I love the online world … My kids joke that my PC is hot-wired into my veins. There’s loads of places where the online world is revolutionising retail, but there is one situation where online struggles to compete with offline retail. Where? When there are problems with a product.
Over the past few months I have indulged in some online retail therapy. I picked up some clothes from the US (as most Australian stores don’t stock clothes for tall women). I religiously checked the measurements, but when they arrived they were 2 sizes too large. Unless the US has different tape measures than Australia does, this was a bit of a worry. So I had to return them for a refund. Cost of clothes $120 – cost to return them via post $75 = One lost customer.
I also picked up some smoke alarms online in Australia. One was faulty and had an annoying habit of going on a beeping rampage every few weeks (with no smoke or fire around). Usually replacing the battery every fortnight quietened the racket, but last week nothing worked. The problem was the alarm was about $85 to buy online plus postage. Then I had to pay for the electrician to install it (it was hardwired in). To return it would mean getting the electrician back out to remove it and seal the wires. Posting it off. Then paying for the electrician to come back and install the replacement. It wasn’t worth the hassle, so I threw the faulty one away and went to Bunnings.
Online sales of products are fine when things go well, but they can’t compete with local bricks and mortar businesses in fixing problems when things go wrong.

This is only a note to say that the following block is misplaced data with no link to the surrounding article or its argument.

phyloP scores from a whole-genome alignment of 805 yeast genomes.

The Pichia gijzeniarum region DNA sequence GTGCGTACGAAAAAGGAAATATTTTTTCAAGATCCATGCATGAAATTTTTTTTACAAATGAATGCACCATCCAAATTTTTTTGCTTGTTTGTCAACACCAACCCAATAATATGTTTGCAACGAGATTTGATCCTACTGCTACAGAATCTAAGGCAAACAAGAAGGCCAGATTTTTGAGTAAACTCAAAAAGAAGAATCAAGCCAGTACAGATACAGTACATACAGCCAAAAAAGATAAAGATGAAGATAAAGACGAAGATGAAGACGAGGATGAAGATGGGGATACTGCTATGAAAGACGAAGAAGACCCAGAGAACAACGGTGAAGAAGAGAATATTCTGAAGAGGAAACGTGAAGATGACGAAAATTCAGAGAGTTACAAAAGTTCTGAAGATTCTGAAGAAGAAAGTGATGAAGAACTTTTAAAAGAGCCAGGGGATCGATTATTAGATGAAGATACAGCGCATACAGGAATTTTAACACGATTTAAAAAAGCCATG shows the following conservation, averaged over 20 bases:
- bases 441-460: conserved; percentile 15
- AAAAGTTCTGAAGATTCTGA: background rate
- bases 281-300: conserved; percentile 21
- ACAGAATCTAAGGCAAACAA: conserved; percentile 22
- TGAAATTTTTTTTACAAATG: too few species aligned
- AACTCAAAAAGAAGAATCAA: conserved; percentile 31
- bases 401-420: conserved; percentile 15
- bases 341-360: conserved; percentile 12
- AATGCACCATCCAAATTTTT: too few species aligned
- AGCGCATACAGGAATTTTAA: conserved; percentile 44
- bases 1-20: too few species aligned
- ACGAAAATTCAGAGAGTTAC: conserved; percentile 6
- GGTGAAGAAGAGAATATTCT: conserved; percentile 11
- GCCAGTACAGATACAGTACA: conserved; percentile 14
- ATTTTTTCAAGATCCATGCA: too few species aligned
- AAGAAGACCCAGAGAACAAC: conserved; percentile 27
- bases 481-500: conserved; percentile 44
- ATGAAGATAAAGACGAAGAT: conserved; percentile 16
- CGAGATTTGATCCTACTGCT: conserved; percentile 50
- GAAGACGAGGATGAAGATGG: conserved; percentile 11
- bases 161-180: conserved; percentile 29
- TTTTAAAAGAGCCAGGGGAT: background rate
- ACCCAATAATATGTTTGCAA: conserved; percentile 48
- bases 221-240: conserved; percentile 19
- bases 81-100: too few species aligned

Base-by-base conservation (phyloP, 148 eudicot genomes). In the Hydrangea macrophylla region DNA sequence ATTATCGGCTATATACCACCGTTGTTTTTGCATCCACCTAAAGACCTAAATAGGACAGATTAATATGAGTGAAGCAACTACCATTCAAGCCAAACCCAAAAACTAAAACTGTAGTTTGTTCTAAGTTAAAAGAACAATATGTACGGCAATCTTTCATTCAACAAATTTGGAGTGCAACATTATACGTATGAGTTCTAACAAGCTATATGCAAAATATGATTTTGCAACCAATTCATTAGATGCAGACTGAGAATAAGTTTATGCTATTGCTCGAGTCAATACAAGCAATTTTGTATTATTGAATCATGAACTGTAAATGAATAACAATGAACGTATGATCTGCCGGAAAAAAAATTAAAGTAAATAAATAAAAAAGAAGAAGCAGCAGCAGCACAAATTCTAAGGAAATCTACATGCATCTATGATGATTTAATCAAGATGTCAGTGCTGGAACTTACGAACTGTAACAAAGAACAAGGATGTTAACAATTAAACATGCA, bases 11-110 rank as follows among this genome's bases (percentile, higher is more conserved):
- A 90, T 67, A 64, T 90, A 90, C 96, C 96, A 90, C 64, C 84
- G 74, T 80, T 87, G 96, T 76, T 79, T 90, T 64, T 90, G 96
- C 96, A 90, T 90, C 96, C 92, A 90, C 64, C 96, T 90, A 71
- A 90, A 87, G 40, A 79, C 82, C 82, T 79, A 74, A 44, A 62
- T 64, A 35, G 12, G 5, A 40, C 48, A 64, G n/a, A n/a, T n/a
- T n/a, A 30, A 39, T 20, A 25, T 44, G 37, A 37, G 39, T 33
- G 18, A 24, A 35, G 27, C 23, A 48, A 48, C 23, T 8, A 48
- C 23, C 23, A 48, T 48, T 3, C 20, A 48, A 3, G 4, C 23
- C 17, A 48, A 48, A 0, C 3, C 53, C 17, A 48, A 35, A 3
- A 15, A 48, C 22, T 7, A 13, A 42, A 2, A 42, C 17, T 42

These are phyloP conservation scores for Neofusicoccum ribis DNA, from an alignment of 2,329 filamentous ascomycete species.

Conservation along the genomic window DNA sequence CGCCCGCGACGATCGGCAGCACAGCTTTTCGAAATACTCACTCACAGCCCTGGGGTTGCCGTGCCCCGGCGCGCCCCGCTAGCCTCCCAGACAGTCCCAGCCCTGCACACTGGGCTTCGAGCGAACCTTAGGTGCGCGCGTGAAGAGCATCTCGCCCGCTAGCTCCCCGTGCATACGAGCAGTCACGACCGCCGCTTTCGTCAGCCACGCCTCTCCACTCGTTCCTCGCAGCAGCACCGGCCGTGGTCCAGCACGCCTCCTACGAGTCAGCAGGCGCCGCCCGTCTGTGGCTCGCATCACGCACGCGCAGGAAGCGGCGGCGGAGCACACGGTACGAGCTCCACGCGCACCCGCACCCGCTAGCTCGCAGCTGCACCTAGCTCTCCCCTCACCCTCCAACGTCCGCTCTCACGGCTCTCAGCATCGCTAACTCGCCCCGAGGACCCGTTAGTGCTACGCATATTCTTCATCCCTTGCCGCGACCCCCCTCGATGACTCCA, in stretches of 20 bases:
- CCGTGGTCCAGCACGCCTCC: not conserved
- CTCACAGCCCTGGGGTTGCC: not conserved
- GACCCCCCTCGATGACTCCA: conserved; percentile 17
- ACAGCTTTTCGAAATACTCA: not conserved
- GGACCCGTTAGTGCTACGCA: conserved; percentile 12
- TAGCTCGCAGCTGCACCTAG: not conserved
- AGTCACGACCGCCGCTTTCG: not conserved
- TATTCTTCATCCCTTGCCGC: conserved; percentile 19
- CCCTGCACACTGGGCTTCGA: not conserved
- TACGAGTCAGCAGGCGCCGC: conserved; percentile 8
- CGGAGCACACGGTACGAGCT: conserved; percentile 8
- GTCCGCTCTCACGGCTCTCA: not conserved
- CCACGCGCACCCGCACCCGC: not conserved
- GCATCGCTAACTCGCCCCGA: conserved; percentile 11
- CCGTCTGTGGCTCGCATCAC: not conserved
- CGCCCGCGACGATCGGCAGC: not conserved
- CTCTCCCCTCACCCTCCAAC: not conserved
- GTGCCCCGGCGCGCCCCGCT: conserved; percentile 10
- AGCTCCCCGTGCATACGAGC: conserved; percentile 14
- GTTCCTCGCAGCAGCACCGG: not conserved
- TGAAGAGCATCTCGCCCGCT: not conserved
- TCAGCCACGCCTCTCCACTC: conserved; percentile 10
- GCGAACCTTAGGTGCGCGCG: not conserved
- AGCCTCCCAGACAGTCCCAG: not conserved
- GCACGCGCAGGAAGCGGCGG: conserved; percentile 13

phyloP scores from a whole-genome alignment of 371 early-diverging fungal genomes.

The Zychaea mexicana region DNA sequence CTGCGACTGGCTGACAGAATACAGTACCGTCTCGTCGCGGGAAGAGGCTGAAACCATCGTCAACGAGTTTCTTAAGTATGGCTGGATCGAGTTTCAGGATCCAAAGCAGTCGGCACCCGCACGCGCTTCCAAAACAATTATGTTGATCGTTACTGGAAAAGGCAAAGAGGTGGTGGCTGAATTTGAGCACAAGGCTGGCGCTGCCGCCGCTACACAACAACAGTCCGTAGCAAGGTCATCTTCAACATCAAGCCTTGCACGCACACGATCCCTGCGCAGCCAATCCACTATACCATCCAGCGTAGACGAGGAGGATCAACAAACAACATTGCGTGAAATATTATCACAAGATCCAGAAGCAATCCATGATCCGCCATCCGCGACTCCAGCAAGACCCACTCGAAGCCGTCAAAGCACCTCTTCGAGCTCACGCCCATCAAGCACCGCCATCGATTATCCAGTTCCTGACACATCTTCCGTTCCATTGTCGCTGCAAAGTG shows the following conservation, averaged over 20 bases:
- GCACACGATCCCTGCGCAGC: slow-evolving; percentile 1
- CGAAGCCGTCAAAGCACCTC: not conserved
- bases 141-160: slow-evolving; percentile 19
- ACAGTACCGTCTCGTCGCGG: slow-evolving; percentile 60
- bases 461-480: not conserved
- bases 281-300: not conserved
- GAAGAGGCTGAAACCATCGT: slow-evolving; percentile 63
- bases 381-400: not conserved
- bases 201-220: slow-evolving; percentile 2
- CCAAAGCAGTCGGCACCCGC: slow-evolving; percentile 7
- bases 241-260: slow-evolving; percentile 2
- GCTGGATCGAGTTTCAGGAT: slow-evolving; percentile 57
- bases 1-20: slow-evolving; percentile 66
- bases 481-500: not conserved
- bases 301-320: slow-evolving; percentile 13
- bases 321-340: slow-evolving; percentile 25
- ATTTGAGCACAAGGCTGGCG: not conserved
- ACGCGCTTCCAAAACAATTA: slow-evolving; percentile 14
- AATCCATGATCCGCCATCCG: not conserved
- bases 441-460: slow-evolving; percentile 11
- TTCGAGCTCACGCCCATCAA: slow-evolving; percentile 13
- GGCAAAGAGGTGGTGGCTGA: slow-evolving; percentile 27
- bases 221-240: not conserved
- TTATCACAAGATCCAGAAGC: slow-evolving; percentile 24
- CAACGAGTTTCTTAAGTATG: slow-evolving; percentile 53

Smart businesses who are competing with online retailers should pay heed. One of the greatest sales strategies is fear. Combine fear with guilt or regret, and you are more likely to get action. Martin Lindstrom in his book “Brandwashed”, highlights that studies have shown that women are more prone to fear and guilt than men are. Remember, more online purchases are made by women than by men.
If you are a bricks and mortar business, competing with online retailers, then perhaps one of the strategies you could choose to adopt is the fear of what happens if there is a problem if you bought the product online. How will you deal with the hassle, inconvenience and cost of fixing it.
“Safer than buying online” could be one strategy you adopt – particularly if you add in the increasing hacking of major company websites and leaking of credit card information (Stratfor is just the latest example of a hack causing major problems for online purchasers).
I have started seeing some smart travel agents adopting this strategy. The line they are taking is, “Sure you may get cheaper flights online, but what happens if there are airline strikes, flight cancellations or natural disasters – booking through a travel agent makes getting you out in those situations much easier, faster and safer”. A very convincing argument.
And if you are an online retailer, you need to be conscious of these fears. Make sure you encrypt all payments and data in your system (and tell your clients about it). Publicise your easy return policy – pay for postage of returns and refunds. Unless you take direct action, bricks and mortar retailers will begin to regain ground.
Where else do you see that traditional retailers have it all over the online retailers?